Adding SSH Hashes to DNS

To add an extra layer of security to your server, especially when you are working on a shared client, you can add SSHFP records to the DNS record of the host. This allows the ssh client to pull the hash of the server from DNS to add an extra layer of verification that the host you are connecting to is the one you think it is. It would be possible for a bad actor who is able to access your known_hosts file to change the key of a host to a malicious key, and get around the host key verification warning. By putting the hash in DNS, it allows an extra check that everything is as it should be.

You can have more than one SSHFP record, and would usually do so if you have more than one host key type (e.g. RSA, ECDSA, ED25519, etc.). To generate the records for a bind DNS server, you can use a command like (obviously, specify your hostname):

ssh-keygen -r

This will output a hash for each key stored with the server (usually in /etc/ssh) and look like (one line each): IN SSHFP 1 1 e4ce8304332979f9308520305ca1b55e632d7308 IN SSHFP 1 2 e13fb9af121101591d47b9958fed7f08ab50227e0c01ff50a7716f2c37111970 IN SSHFP 2 1 6062e0d864a7d6fc54e073a874402aa2c33b3389 IN SSHFP 2 2 125dc0ff6b04e0d590b63852ae65cbd89bce8fb8ea89b62b2b4fcfc7a49d2f9d IN SSHFP 3 1 d1d14bb676cd1cf641110d71a17ac07a3b88f1ec IN SSHFP 3 2 8b8f48121983f37f84be15720d30b94187f1177458c4788417f36113b8ebd2af IN SSHFP 4 1 3a1f2325b388277e3f070e4a86111d5ce70be0c6 IN SSHFP 4 2 ed97c97adec727ace7ca9778ca51bae58389877c999f5f2f35463f3e8adf8dba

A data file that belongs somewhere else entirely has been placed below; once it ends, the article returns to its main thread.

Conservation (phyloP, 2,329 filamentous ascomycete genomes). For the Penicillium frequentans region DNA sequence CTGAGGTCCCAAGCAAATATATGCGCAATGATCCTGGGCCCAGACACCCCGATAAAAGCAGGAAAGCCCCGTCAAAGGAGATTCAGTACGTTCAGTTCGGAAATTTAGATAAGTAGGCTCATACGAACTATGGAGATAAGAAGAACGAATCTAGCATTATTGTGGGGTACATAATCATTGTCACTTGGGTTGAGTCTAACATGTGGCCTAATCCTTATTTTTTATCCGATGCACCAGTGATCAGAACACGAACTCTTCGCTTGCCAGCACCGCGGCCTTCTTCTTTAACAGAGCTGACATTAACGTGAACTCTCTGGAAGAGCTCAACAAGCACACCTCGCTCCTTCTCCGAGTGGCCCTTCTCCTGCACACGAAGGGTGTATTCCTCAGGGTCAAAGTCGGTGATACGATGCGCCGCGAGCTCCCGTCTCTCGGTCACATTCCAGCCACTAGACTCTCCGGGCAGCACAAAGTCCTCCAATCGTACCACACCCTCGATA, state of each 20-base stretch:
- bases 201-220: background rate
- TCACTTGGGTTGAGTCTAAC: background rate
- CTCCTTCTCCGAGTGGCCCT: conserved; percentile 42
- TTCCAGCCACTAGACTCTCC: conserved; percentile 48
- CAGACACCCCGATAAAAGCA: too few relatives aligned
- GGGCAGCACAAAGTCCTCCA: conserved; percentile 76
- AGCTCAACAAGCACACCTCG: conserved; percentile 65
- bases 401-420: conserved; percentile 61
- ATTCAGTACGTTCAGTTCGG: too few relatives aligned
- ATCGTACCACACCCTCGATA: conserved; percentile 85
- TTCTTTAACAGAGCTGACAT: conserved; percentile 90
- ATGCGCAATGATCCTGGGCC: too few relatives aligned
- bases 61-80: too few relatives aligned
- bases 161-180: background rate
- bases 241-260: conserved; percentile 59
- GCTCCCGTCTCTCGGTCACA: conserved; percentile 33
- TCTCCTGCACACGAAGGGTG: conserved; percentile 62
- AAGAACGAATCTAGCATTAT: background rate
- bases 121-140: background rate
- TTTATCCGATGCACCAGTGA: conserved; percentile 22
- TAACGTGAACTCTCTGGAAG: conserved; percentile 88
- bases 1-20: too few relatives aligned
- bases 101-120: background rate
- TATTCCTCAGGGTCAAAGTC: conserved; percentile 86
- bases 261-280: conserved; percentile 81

The format of each line is:


The hostname should be in the form that your bind zonefile needs to represent the hostname. Look at the host’s A record to see what you need to do.

The hash type is the algorithm used to generate the hash:

  1. RSA
  2. DSA
  3. ECDSA
  4. ED25519

The fingerprint type is the hash used to generate the fingerprint:

  1. SHA-1
  2. SHA-256

You really should not be using SHA-1 fingerprints anymore, but there is no harm in including it. It gives you a secondary verification.
The rest of the line is the hash itself.

Add these records to your bind server, and reload the zone. To verify you can see the records properly, you can use dig:

dig -t SSHFP

Once you have verified that you can see the records, you need to configure your client to use them. OpenSSH does not check them by default. The option to configure is VerifyHostKeyDNS. From the ssh_config man page:

             Specifies whether to verify the remote key using DNS and SSHFP resource records.  
             If this option is set to yes, the client will implicitly trust keys that match a secure
             fingerprint from DNS.  Insecure fingerprints will be handled as if this option was
             set to ask.  If this option is set to ask, information on fingerprint match will be
             displayed, but the user will still need to confirm new host keys according to the
             StrictHostKeyChecking option.  The default is no.

You can put the VerifyHostKeyDNS in your global config or your individual config.

SSHFP records work best when the zone is configured to use DNSSEC, as you have verification that you are receiving the correct SSHFP records. ssh will not need to prompt you if all the checks pass (unless you explicitly tell it to with “ask” as the option).

Leave a Comment